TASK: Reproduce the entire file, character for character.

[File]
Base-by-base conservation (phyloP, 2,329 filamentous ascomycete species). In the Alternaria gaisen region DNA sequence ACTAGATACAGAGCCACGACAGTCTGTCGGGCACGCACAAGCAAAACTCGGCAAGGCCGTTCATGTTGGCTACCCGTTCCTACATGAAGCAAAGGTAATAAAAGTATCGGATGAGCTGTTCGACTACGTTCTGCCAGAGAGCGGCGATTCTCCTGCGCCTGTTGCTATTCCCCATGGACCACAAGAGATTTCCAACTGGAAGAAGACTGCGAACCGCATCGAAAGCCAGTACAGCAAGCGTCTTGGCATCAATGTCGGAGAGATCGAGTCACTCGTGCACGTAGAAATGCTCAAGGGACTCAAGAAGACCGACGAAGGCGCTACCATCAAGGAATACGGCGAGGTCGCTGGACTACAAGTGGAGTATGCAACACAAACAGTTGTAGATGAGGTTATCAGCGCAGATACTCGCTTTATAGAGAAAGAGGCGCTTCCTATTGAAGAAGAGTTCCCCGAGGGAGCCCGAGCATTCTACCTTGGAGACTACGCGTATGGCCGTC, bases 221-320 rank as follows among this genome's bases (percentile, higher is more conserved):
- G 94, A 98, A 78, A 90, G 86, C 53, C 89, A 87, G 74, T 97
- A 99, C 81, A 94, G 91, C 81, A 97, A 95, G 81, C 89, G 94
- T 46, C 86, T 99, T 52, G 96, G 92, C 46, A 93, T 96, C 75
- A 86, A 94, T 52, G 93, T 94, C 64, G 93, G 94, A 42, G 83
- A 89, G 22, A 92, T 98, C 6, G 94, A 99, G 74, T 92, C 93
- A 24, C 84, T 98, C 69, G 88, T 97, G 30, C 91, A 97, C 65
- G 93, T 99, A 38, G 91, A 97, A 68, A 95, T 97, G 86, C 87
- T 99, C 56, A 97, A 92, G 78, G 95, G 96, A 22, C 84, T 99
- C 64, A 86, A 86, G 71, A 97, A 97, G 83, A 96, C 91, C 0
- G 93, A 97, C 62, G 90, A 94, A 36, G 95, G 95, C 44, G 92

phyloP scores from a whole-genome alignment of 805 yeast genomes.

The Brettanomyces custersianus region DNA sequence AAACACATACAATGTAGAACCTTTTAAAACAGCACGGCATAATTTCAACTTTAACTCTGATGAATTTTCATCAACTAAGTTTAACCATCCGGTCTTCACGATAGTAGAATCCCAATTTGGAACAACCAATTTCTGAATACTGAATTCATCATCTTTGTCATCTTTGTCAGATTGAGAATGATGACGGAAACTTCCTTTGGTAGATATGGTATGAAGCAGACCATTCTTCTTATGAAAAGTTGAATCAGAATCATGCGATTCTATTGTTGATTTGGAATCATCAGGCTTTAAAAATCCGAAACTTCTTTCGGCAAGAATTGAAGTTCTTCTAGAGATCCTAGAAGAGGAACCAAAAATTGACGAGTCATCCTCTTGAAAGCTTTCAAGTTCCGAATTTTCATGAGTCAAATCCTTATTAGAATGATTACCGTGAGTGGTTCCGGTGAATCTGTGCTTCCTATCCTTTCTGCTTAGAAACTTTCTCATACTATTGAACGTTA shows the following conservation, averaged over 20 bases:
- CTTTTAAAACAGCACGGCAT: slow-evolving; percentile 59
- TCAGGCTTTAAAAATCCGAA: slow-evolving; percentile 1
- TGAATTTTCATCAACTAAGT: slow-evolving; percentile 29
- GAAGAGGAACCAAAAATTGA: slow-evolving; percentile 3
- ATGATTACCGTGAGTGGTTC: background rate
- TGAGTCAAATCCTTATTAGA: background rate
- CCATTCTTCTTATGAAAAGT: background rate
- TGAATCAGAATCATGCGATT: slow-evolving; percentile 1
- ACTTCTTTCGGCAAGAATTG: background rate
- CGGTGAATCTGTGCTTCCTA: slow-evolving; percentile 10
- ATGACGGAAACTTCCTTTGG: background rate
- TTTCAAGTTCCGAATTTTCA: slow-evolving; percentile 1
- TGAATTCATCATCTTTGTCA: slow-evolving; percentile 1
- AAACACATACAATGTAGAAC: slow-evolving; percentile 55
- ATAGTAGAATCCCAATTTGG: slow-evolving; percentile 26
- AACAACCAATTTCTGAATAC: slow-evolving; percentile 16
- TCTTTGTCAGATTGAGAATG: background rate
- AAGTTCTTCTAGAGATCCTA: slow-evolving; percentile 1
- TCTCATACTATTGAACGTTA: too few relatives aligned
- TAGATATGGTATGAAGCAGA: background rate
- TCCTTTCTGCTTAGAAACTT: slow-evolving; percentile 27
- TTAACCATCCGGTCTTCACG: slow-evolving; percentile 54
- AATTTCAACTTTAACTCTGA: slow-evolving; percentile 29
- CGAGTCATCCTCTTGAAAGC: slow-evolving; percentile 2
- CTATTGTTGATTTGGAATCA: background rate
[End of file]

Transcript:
Base-by-base conservation (phyloP, 2,329 filamentous ascomycete species). In the Alternaria gaisen region DNA sequence ACTAGATACAGAGCCACGACAGTCTGTCGGGCACGCACAAGCAAAACTCGGCAAGGCCGTTCATGTTGGCTACCCGTTCCTACATGAAGCAAAGGTAATAAAAGTATCGGATGAGCTGTTCGACTACGTTCTGCCAGAGAGCGGCGATTCTCCTGCGCCTGTTGCTATTCCCCATGGACCACAAGAGATTTCCAACTGGAAGAAGACTGCGAACCGCATCGAAAGCCAGTACAGCAAGCGTCTTGGCATCAATGTCGGAGAGATCGAGTCACTCGTGCACGTAGAAATGCTCAAGGGACTCAAGAAGACCGACGAAGGCGCTACCATCAAGGAATACGGCGAGGTCGCTGGACTACAAGTGGAGTATGCAACACAAACAGTTGTAGATGAGGTTATCAGCGCAGATACTCGCTTTATAGAGAAAGAGGCGCTTCCTATTGAAGAAGAGTTCCCCGAGGGAGCCCGAGCATTCTACCTTGGAGACTACGCGTATGGCCGTC, bases 221-320 rank as follows among this genome's bases (percentile, higher is more conserved):
- G 94, A 98, A 78, A 90, G 86, C 53, C 89, A 87, G 74, T 97
- A 99, C 81, A 94, G 91, C 81, A 97, A 95, G 81, C 89, G 94
- T 46, C 86, T 99, T 52, G 96, G 92, C 46, A 93, T 96, C 75
- A 86, A 94, T 52, G 93, T 94, C 64, G 93, G 94, A 42, G 83
- A 89, G 22, A 92, T 98, C 6, G 94, A 99, G 74, T 92, C 93
- A 24, C 84, T 98, C 69, G 88, T 97, G 30, C 91, A 97, C 65
- G 93, T 99, A 38, G 91, A 97, A 68, A 95, T 97, G 86, C 87
- T 99, C 56, A 97, A 92, G 78, G 95, G 96, A 22, C 84, T 99
- C 64, A 86, A 86, G 71, A 97, A 97, G 83, A 96, C 91, C 0
- G 93, A 97, C 62, G 90, A 94, A 36, G 95, G 95, C 44, G 92

phyloP scores from a whole-genome alignment of 805 yeast genomes.

The Brettanomyces custersianus region DNA sequence AAACACATACAATGTAGAACCTTTTAAAACAGCACGGCATAATTTCAACTTTAACTCTGATGAATTTTCATCAACTAAGTTTAACCATCCGGTCTTCACGATAGTAGAATCCCAATTTGGAACAACCAATTTCTGAATACTGAATTCATCATCTTTGTCATCTTTGTCAGATTGAGAATGATGACGGAAACTTCCTTTGGTAGATATGGTATGAAGCAGACCATTCTTCTTATGAAAAGTTGAATCAGAATCATGCGATTCTATTGTTGATTTGGAATCATCAGGCTTTAAAAATCCGAAACTTCTTTCGGCAAGAATTGAAGTTCTTCTAGAGATCCTAGAAGAGGAACCAAAAATTGACGAGTCATCCTCTTGAAAGCTTTCAAGTTCCGAATTTTCATGAGTCAAATCCTTATTAGAATGATTACCGTGAGTGGTTCCGGTGAATCTGTGCTTCCTATCCTTTCTGCTTAGAAACTTTCTCATACTATTGAACGTTA shows the following conservation, averaged over 20 bases:
- CTTTTAAAACAGCACGGCAT: slow-evolving; percentile 59
- TCAGGCTTTAAAAATCCGAA: slow-evolving; percentile 1
- TGAATTTTCATCAACTAAGT: slow-evolving; percentile 29
- GAAGAGGAACCAAAAATTGA: slow-evolving; percentile 3
- ATGATTACCGTGAGTGGTTC: background rate
- TGAGTCAAATCCTTATTAGA: background rate
- CCATTCTTCTTATGAAAAGT: background rate
- TGAATCAGAATCATGCGATT: slow-evolving; percentile 1
- ACTTCTTTCGGCAAGAATTG: background rate
- CGGTGAATCTGTGCTTCCTA: slow-evolving; percentile 10
- ATGACGGAAACTTCCTTTGG: background rate
- TTTCAAGTTCCGAATTTTCA: slow-evolving; percentile 1
- TGAATTCATCATCTTTGTCA: slow-evolving; percentile 1
- AAACACATACAATGTAGAAC: slow-evolving; percentile 55
- ATAGTAGAATCCCAATTTGG: slow-evolving; percentile 26
- AACAACCAATTTCTGAATAC: slow-evolving; percentile 16
- TCTTTGTCAGATTGAGAATG: background rate
- AAGTTCTTCTAGAGATCCTA: slow-evolving; percentile 1
- TCTCATACTATTGAACGTTA: too few relatives aligned
- TAGATATGGTATGAAGCAGA: background rate
- TCCTTTCTGCTTAGAAACTT: slow-evolving; percentile 27
- TTAACCATCCGGTCTTCACG: slow-evolving; percentile 54
- AATTTCAACTTTAACTCTGA: slow-evolving; percentile 29
- CGAGTCATCCTCTTGAAAGC: slow-evolving; percentile 2
- CTATTGTTGATTTGGAATCA: background rate